David Sharp—designer, illustrator, writer, campaigner, organiser, walker, vice-president of the Ramblers and much else—has died aged 89. He was a great man in many respects—and all the greater for his self-effacing modesty.
His work was the public face of the Ramblers through the 1960s to 1980s. Chris Hall, who was secretary of the Ramblers from 1969-74, wrote in Making Tracks, published for the Ramblers fiftieth jubilee in 1985: ‘A professional designer and artist David has done more than any single person to give the RA a crisp public visual image over the years.’
David produced countless logos and leaflets—the Ramblers’ trademark rucksack logo, the series of policy documents Briefs for the Countryside, the logo for national footpaths week, the leaflet for national parks day 1972. He designed and wrote much of South Eastern Rambler and its successor South East Walker, packed with regional news and very popular among those receiving it. He produced exhibition screens and spoke at publicity day-schools and weekends—without complaint he would come up with brilliant, professional material at short notice and never charged a penny. His vigorous designs reflected an organisation which meant business.
But when the time came to alter the Ramblers’ look and dispense with the rucksack logo (a controversial issue which required a majority vote in favour at a special general meeting), David generously backed the change and urged delegates to vote for it. I benefited from this as I then snapped him up to revamp the Open Spaces Society’s magazine, and used his excellent, clear designs and mastheads for 20 years.
Examples of David’s ‘crisp visual images’ from Open Space.
David was the father of the Thames Path. He took the ideal, which was outlined in the Hobhouse committee report of 1947 along with the Pennine Way and a few other long-distance paths, and he made it happen. When he started work on it there were 22 missing ferries, but he found paths and joined them up, working with the planning authorities to win riverside access.
On 24 July 1996, the 175-mile Thames Path national trail was opened at the Thames Barrier. David was on TV and radio all day; he didn’t seek the publicity but handled it all with calm aplomb. The official guide was published, with David as the author. Because he wrote it himself he didn’t give himself any credit, but it was a great achievement. However, my favourite guide is his earlier one, simply produced in black and white with its fine, firm drawings and clear maps.
I walked the short stretch of path from Kew Bridge to the Mortlake Crematorium for David’s funeral on 11 May, amid cow parsley and may blossom, and thought of David and his great legacy. The path was being enjoyed on a Monday morning by numerous runners, dog walkers and ramblers. It is immensely popular.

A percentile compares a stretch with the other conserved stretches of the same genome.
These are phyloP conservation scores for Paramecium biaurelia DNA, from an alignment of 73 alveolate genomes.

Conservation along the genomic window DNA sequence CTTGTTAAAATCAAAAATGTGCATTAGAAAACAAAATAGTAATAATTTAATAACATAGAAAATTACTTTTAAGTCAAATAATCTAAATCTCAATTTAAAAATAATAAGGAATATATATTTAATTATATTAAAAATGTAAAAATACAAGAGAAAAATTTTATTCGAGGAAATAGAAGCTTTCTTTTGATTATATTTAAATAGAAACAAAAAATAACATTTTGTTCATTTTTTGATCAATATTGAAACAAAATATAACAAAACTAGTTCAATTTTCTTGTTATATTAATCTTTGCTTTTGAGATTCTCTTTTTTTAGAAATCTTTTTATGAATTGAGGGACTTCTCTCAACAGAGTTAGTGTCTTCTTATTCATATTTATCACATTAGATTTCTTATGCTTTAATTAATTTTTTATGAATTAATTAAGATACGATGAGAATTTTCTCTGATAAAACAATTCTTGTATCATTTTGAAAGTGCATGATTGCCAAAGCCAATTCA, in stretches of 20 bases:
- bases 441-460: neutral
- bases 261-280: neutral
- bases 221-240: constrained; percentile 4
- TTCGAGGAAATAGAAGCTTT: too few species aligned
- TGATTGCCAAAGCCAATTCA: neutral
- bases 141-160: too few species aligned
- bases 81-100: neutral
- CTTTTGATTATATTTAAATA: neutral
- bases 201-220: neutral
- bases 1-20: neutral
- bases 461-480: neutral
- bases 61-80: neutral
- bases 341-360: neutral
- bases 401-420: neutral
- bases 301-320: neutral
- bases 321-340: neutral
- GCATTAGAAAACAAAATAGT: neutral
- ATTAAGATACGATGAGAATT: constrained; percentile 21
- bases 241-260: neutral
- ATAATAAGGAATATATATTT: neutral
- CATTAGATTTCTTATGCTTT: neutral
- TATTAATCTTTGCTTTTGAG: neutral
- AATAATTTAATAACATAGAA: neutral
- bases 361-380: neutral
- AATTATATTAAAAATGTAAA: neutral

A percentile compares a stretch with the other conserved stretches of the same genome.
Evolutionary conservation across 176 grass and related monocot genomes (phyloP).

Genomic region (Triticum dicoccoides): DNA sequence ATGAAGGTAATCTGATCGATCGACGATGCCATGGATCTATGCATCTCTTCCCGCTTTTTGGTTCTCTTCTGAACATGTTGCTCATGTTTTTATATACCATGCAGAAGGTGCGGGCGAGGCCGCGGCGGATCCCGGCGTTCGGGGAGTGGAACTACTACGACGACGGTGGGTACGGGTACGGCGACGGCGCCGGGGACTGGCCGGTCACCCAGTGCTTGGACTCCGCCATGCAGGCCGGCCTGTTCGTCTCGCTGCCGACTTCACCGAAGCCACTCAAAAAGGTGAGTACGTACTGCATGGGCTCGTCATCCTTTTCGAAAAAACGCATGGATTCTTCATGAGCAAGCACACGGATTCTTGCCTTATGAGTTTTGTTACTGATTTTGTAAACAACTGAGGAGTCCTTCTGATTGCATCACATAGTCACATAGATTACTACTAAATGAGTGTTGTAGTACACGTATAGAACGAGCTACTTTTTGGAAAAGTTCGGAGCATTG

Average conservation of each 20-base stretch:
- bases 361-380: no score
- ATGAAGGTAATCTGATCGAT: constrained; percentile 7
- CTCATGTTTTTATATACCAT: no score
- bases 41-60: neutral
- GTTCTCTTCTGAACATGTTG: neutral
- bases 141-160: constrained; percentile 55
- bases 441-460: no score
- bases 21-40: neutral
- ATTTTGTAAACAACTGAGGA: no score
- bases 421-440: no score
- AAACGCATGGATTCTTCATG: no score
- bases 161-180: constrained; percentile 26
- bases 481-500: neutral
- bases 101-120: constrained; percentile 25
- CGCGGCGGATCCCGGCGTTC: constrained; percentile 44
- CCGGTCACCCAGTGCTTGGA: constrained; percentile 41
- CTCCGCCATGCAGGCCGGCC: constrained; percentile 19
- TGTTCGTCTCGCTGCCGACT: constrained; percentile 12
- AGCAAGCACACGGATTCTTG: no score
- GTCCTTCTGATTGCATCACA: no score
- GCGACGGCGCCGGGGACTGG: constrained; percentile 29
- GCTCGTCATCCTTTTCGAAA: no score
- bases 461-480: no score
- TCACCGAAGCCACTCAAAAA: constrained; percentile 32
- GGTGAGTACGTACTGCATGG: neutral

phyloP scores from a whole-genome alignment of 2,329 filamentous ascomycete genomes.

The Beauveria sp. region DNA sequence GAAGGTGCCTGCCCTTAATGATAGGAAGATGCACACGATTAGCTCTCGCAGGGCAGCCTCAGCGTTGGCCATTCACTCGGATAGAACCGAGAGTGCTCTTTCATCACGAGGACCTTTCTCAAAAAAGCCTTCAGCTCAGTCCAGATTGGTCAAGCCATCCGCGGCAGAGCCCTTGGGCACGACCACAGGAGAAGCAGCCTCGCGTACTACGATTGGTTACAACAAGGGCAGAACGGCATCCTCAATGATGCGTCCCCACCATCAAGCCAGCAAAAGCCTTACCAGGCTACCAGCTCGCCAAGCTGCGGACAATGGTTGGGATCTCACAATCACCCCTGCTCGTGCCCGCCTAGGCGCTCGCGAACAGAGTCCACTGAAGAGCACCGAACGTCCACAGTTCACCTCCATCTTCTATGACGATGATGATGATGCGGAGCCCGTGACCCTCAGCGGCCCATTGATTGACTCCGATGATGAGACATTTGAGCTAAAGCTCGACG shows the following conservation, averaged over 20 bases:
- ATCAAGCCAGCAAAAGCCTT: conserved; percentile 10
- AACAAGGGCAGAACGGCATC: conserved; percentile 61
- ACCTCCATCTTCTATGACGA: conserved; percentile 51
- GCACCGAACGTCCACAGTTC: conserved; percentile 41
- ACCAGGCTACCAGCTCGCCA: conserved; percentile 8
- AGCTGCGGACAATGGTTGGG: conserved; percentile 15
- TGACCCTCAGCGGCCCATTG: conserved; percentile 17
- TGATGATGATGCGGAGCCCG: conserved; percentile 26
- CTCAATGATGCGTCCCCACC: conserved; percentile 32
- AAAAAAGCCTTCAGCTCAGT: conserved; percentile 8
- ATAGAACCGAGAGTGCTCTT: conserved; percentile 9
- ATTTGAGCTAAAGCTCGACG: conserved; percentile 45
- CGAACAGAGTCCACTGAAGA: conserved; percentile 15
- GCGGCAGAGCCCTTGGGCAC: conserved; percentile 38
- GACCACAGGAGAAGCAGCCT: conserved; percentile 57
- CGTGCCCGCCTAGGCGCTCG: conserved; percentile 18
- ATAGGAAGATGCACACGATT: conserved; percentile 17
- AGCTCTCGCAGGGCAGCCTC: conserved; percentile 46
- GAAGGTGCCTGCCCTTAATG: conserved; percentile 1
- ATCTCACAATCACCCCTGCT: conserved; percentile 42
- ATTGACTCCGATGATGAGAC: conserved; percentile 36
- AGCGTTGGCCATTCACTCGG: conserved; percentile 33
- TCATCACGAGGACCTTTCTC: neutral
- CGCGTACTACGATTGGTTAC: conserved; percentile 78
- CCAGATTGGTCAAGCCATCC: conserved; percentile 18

David also played a leading role in creating the 150-mile London LOOP (London Outer Orbital Path); he recognised the importance of countryside within towns and he devised routes which were accessible to all.
He also cared deeply about the Ramblers’ organisation. With his wife Margaret he established the Richmond Group of the Ramblers. He was chairman of the vast Southern Area, which in 1984 split into a number of smaller Areas, each made up of the county adjoining London with a slice of outer London. Anyone who knows the Ramblers will appreciate how Areas jealously guard their boundaries and that alteration is extremely controversial, yet David achieved this major change without any bloodshed.
David also supported the Friends of Barnes Common, close to his home, and produced his last newsletter for them only days before he died. That’s his robust and elegant logo on their website.
David joined the Ramblers in 1948 when he heard the redoubtable Tom Stephenson speak at a public meeting with a rallying call for the right to roam. David met Margaret at a meeting of the newly-formed West London group, of which he became secretary; Tom Stephenson got to hear of David’s skills as an advertising designer and called him in to help. David and Margaret were great walkers and later their children, Jeremy, Anthony and Cathy, joined them on outings in the countryside.
The monuments to David are all around us—the paths and trails, the booklets and leaflets, and he added immeasurably to the Ramblers’ campaigning clout. He gave his life and his skills to our cause. We admire him, we respect him and we love him as a true friend of all ramblers.
You can listen to the feature about David on BBC Radio 4’s The Last Word, Friday 22 May (6 minutes in to programme).
David Sharp, 1 March 1926 – 20 April 2015